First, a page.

UK nuclear power plant gets go-ahead

 

Will the new nuclear plant mean cheaper bills? Energy Secretary Ed Davey is challenged at a news conference

The government has given the go-ahead for the UK's first new nuclear station in a generation.

France's EDF Energy will lead a consortium, which includes Chinese investors, to build the Hinkley Point C plant in Somerset.

Ministers say the deal will help take the UK towards low-carbon power and lower generating costs in future.

Critics warn guaranteeing the group a price for electricity at twice the current level will raise bills.

"For the first time, a nuclear station in this country will not have been built with money from the British taxpayer," said Secretary of State for Energy Edward Davey.

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If the electricity price is below the strike price, then bills will probably go up. If it is above the strike price, then bills could go down.”

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The two reactors planned for Hinkley, which will provide power for about 60 years, are a key part of the coalition's drive to shift the UK away from fossil fuels towards low-carbon power.

Ministers and EDF have been in talks for more than a year about the minimum price the company will be paid for electricity produced at the site, which the government estimates will cost £16bn to build.

The two sides have now agreed the "strike price" of £92.50 for every megawatt hour of energy Hinkley C generates. This is almost twice the current wholesale cost of electricity.

This will fall to £89.50 for every megawatt hour of energy if EDF Group goes ahead with plans to develop a new nuclear power station at Sizewell in Suffolk. Doing both would allow EDF to share costs across both projects.

The wholesale cost of generating electricity in £/MWh
Cost of generating electricity £/MWh, Nuclear £92.50, Onshore wind £100, Offshore wind £155, Tidal and Wave £305, Solar £125, Biomass £105, Electricity (coal and gas generated) £56.06:

Mr Davey said the deal was "competitive" with other large-scale clean energy and gas projects.

Ed Miliband: "The prime minister... can't freeze prices now for the consumer"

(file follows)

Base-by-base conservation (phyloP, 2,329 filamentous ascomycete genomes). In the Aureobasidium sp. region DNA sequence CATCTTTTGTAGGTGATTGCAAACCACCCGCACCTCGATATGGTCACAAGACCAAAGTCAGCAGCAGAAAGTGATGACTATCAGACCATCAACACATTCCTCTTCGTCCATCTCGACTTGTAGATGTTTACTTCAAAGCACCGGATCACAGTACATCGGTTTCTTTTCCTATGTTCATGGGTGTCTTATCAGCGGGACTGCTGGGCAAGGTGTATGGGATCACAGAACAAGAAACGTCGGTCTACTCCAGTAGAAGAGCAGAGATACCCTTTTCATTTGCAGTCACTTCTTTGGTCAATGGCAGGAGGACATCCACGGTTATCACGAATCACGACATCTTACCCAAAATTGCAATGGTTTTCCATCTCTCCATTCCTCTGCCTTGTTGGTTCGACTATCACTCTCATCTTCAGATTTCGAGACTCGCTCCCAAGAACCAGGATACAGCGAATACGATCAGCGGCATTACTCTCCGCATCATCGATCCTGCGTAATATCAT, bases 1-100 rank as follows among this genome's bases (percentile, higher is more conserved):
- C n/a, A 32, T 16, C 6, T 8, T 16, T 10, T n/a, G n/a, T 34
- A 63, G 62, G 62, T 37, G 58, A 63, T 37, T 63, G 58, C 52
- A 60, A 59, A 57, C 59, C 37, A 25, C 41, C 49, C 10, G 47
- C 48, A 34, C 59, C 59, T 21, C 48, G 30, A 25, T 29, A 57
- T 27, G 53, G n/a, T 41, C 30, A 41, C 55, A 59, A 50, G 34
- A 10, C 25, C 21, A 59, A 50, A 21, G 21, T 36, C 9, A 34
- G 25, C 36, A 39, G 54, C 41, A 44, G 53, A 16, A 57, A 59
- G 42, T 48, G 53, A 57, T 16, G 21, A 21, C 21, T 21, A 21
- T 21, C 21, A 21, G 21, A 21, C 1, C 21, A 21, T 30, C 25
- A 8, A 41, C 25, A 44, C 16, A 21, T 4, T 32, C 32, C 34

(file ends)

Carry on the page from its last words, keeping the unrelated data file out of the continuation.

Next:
"While consumers won't pay anything up front, they'll share directly in any gains made from the project coming in under budget," he added.

John Cridland, director-general of business lobby group the CBI, welcomed what he said was a "landmark deal".

"It's important to remember this investment will help mitigate the impact of increasing costs. The fact is whatever we do, energy prices are going to have to go up to replace ageing infrastructure and meet climate change targets - unless we build new nuclear as part of a diverse energy mix."

However, Dr Paul Dorfman, from the Energy Institute at University College London, said "what it equates to actually is a subsidy and the coalition said they would never subsidise nuclear".

He added: "It is essentially a subsidy of between what we calculate to be £800m to £1bn a year that the UK taxpayer and energy consumer will be putting into the deep pockets of Chinese and French corporations, which are essentially their governments."

Hinkley Point C Hinkley Point C is set to take 10 years to become fully operational. It will be made up of two nuclear reactors and will be built next to Hinkley Point A and B.
Sea wall at Hinkley Point C The land will need to be flattened and then the sea wall will be built. After this, excavation work can start to lay the foundations of the nuclear plant including two underground two-mile (3km) tunnels for the cooling water.
Turbine hall The building of the two reactors will be staggered with the first reactor expected to be operational by 2023.
Turbine hall The other aspects of the build include the turbine halls, standby power generators and a pumping station for the cooling water, interim waste storage facilities as well as a visitors' centre.
Workers' campus (artist impression) Workers' accommodation will be built across three sites, with two in Bridgwater and a third on site. Other infrastructure includes building two park and ride sites and developing Combwich Wharf.
View of Hinkley Point C with Hinkley Point A and B in the background The power station is expected to provide up to 25,000 jobs during the lifetime of the project and once built will provide about 900 full-time jobs.
China invests